i am running a cordova app. And was planning to add some premium features to it for users paying monthly subscription. I am looking into stripe payments for that and they allow you to bill your users monthly.

But my questions is – does apple allow to go through stripe for subscriptions or other in-app payments or does apple force you to go through ApplePay. – if apple forces you to only deal with ApplePay and not other payment processors, can anyone shed some light on how it works in cordova app?

Thanks in advance.

Do ability scores force a character to act in a certain way? [duplicate]

This question already has an answer here:

  • How do character stats affect the personality of the character? 7 answers

As a group, most of the players at our table are fans of rolling for stats. This leads and has led to multiple amazing characters and some .. a bit less amazing.

Something that is rather consistent is that players are often good at emphasizing what their characters are specialized in based on their stats (for example: the charismatic bard, the nimble rogue, the strong barbarian). The thing that lags behind in this concept are often the characters flaws that come from their lower skills.

The roll of the dice gives us a basic way of handling this, because the character will simply fail a lot of the checks related to this skill, but this only goes so far.

An example was our recent very charismatic (17) warlock who wasn’t that blessed when it came to Intelligence (7). The problem here is that the player behind the character is far from dimwitted and has an in-depth knowledge of the lore of the world that’s being played in.

The question is two-fold:

  1. Should a DM enforce a base-level of adherence to a characters stats when they’re RPing?
  2. If yes, what would be a good way of enforcing this?

Shouting “Your character doesn’t know that, they are not intelligent enough!” whenever the player makes a profound observation about History or the use of Arcana will most likely turn stale very quickly.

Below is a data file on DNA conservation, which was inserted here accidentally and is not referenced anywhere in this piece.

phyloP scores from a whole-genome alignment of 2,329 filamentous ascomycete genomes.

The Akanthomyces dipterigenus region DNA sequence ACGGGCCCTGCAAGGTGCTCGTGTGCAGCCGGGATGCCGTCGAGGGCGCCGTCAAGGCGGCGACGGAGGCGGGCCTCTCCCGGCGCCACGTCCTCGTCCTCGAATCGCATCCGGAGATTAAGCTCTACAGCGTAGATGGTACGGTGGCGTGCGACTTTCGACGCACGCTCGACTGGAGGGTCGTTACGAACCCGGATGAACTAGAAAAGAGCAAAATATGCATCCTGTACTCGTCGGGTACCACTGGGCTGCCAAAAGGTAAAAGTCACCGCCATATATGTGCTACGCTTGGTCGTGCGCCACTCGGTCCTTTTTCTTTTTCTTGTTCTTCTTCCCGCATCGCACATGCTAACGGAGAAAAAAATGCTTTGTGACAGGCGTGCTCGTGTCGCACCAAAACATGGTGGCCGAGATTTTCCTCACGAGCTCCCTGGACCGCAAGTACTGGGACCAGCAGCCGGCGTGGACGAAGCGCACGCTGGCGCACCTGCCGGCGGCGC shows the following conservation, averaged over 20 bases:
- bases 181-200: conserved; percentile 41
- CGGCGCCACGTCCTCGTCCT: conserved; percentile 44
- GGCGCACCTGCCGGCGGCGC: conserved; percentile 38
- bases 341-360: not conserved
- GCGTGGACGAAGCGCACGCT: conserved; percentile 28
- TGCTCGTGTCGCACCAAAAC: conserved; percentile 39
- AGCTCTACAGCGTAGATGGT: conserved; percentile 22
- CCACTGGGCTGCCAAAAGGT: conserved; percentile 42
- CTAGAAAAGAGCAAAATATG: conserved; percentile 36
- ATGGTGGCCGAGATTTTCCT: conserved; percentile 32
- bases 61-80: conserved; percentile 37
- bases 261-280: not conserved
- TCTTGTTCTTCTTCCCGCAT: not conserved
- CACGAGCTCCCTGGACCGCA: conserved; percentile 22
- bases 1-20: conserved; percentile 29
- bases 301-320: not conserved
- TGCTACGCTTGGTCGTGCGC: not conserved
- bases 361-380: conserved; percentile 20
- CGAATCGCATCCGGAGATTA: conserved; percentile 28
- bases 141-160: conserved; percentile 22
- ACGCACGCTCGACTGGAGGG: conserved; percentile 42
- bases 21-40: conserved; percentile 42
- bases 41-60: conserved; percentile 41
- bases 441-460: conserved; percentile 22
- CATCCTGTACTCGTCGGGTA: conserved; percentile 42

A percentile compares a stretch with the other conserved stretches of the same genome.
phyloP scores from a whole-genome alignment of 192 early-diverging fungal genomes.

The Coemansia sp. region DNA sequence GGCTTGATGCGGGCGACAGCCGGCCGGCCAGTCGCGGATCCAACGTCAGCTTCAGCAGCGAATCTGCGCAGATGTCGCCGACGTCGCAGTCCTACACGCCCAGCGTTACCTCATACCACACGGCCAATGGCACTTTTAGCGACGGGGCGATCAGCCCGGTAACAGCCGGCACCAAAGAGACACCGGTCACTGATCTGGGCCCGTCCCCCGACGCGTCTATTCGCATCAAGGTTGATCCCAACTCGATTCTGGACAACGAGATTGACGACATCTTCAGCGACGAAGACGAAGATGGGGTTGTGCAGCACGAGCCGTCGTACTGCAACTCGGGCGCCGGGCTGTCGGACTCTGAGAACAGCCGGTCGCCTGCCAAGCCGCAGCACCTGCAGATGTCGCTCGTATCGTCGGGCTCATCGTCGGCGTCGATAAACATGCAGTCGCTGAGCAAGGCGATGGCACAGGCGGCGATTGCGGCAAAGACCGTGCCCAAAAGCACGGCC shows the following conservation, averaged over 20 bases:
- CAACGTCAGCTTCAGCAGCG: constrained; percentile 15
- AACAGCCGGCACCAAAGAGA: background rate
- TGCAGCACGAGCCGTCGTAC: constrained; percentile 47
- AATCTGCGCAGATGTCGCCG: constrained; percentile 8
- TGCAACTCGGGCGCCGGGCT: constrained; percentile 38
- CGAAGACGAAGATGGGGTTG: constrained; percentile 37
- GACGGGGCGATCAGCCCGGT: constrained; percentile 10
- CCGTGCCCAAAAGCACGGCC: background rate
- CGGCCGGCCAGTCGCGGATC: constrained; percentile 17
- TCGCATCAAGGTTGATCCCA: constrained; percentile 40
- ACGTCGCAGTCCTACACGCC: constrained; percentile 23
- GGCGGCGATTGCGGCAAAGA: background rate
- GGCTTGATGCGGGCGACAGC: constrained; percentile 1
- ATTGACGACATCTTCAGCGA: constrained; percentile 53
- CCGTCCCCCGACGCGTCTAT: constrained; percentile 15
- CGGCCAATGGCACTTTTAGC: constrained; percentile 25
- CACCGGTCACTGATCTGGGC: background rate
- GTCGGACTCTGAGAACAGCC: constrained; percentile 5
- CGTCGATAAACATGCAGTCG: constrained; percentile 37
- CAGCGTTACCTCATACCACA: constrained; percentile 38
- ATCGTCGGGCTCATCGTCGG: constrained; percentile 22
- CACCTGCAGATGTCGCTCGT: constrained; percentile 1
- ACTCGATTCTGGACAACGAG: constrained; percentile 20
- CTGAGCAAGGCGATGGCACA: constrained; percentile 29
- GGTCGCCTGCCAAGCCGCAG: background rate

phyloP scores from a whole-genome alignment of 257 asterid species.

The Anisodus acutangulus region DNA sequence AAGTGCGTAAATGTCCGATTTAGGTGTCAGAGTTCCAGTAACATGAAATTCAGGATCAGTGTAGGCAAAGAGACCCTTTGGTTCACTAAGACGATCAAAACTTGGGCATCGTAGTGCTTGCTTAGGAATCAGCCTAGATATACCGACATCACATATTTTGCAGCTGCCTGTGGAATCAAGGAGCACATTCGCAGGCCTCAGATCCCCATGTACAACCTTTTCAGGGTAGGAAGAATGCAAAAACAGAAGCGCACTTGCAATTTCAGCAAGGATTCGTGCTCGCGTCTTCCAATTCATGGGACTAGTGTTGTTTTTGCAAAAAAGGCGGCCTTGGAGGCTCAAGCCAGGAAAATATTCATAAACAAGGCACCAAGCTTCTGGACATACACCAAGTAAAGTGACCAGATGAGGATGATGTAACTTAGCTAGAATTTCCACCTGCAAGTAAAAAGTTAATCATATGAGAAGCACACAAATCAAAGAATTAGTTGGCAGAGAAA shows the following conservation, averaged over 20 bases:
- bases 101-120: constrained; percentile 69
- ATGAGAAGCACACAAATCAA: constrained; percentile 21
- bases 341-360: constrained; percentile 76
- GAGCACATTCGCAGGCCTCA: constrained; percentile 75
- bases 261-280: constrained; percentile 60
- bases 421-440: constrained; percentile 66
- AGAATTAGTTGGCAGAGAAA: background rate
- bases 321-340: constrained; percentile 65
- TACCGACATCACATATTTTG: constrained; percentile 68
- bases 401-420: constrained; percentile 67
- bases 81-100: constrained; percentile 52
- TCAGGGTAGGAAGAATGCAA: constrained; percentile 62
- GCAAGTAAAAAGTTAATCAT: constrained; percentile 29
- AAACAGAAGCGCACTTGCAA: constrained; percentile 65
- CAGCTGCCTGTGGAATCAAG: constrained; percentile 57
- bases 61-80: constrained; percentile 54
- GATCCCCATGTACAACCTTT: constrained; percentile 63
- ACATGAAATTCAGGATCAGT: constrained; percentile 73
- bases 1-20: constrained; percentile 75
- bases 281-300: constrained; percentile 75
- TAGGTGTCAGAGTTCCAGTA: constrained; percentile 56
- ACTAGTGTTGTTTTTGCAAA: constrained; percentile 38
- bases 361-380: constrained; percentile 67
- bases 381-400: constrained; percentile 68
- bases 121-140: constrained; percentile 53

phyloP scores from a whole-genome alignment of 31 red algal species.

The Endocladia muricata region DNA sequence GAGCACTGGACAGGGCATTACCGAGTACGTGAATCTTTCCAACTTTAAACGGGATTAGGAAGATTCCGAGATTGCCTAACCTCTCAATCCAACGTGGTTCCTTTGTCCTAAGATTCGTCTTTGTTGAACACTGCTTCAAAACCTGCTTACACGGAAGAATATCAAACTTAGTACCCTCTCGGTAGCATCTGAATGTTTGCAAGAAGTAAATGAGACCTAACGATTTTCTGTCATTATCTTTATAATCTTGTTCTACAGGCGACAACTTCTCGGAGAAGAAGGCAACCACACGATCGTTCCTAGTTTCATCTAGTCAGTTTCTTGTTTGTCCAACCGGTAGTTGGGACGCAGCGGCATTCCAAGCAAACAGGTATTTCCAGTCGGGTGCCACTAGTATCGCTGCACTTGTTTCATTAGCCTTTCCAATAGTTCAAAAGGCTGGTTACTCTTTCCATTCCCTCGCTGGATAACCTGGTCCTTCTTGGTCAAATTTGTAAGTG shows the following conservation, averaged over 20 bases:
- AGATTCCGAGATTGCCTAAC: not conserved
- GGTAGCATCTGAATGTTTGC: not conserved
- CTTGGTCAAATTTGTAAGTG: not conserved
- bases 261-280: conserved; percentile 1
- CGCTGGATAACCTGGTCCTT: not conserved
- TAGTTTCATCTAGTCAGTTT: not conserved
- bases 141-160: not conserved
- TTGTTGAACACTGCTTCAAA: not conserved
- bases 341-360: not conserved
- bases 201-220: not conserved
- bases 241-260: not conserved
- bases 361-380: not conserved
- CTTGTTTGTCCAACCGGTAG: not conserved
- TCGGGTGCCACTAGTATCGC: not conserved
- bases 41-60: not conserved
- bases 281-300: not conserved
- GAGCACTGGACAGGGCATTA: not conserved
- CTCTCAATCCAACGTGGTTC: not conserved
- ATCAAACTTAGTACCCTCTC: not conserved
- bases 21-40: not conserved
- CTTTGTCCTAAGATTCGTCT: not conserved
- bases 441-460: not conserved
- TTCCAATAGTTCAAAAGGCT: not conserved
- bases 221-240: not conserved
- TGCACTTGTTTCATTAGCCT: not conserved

Encryption Key vs. One-Time Pad Brute Force

How does an attacker know when they’ve cracked a traditional encryption key?

Wikipedia describes the one-time pad:

A 140 character one-time-pad-encoded string subjected to a brute-force attack would eventually reveal every 140 character string possible, including the correct answer – but of all the answers given, there would be no way of knowing which was the correct one.

So if you don’t know when you’ve solved OTP, what is a giveaway when a traditional encryption key is solved?

Force Javascript Ad Resize On Site

Hi folks! I need some help, $ 20 to anyone that can help me solve this one:

I have a WordPress site which has a theme width of 1020px. I'm serving a 970px wide ad via Javascript as a leaderboard spot. I need to force this script to call ads at 1020px wide instead in order to match the theme content width.

So calling 970×120 ads and forcing them to resize to 1020×126.

Anyone? PM me. Thanks!

How to force SSL on all FTP connections on a VPS Windows Server 2018

I have a VPS server that is running on Windows Server 2016. I added FTP access to one site on that VPS. But every time the user tries to connect using FileZilla FTP the user is prompted with the following.

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I think I am forcing all FTP connection to use SSL but not positive.

In IIS Manager, I selected the site I want to force SSL on from the left tree. Then I selected “FTP SSL Settings” as you see in the picture below

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Then I selected “Require SSL connections” and selected the SSL certificate that is used by that site.

How can I solve this problem and force all connections to use a secure connection?

Force ‘fetch joined’ relations to include IDENTITY of their ManyToOne relations using HYDRATE_ARRAY?

I have a query in which I’m joining a number of tables to my original Person entity. A Person may have multiple Child relations (OneToMany), and a Child may have a School they go to (ManyToOne). Problem is, I don’t need the entire School entity that connects to each child, only their id, which is already stored on Child.

I’m using a Paginator to iterate through the results and I use HYDRATE_ARRAY to reduce overhead of the ORM parsing data to entity objects. But the id fields of unfetched relations are not returned this way, and thus, the School id isn’t either.

I may join the School entity too, but since the identity is already stored on the Child records, I don’t see why I should further reduce performance by having the database join another table. Fetching results as entity objects would also solve the problem, but also at the cost of performance. How can I get the id to apper the results without having to unnecessarily join the the School entity or having to hydrate the results as objects?

$  query = $  em->getRepository(Entity\Person::class)->createQueryBuilder('p');  $  query   ->select([     'p as person',     'w.name as workplace_name',     'c',   ])   ->leftJoin('p.children', 'c') //Entity\Child   ->leftJoin('p.workplace', 'w') //Entity\Company   //...  ; $  paginator = new Paginator($  query); $  paginator->getQuery()   ->setHydrationMode(\Doctrine\ORM\Query::HYDRATE_ARRAY);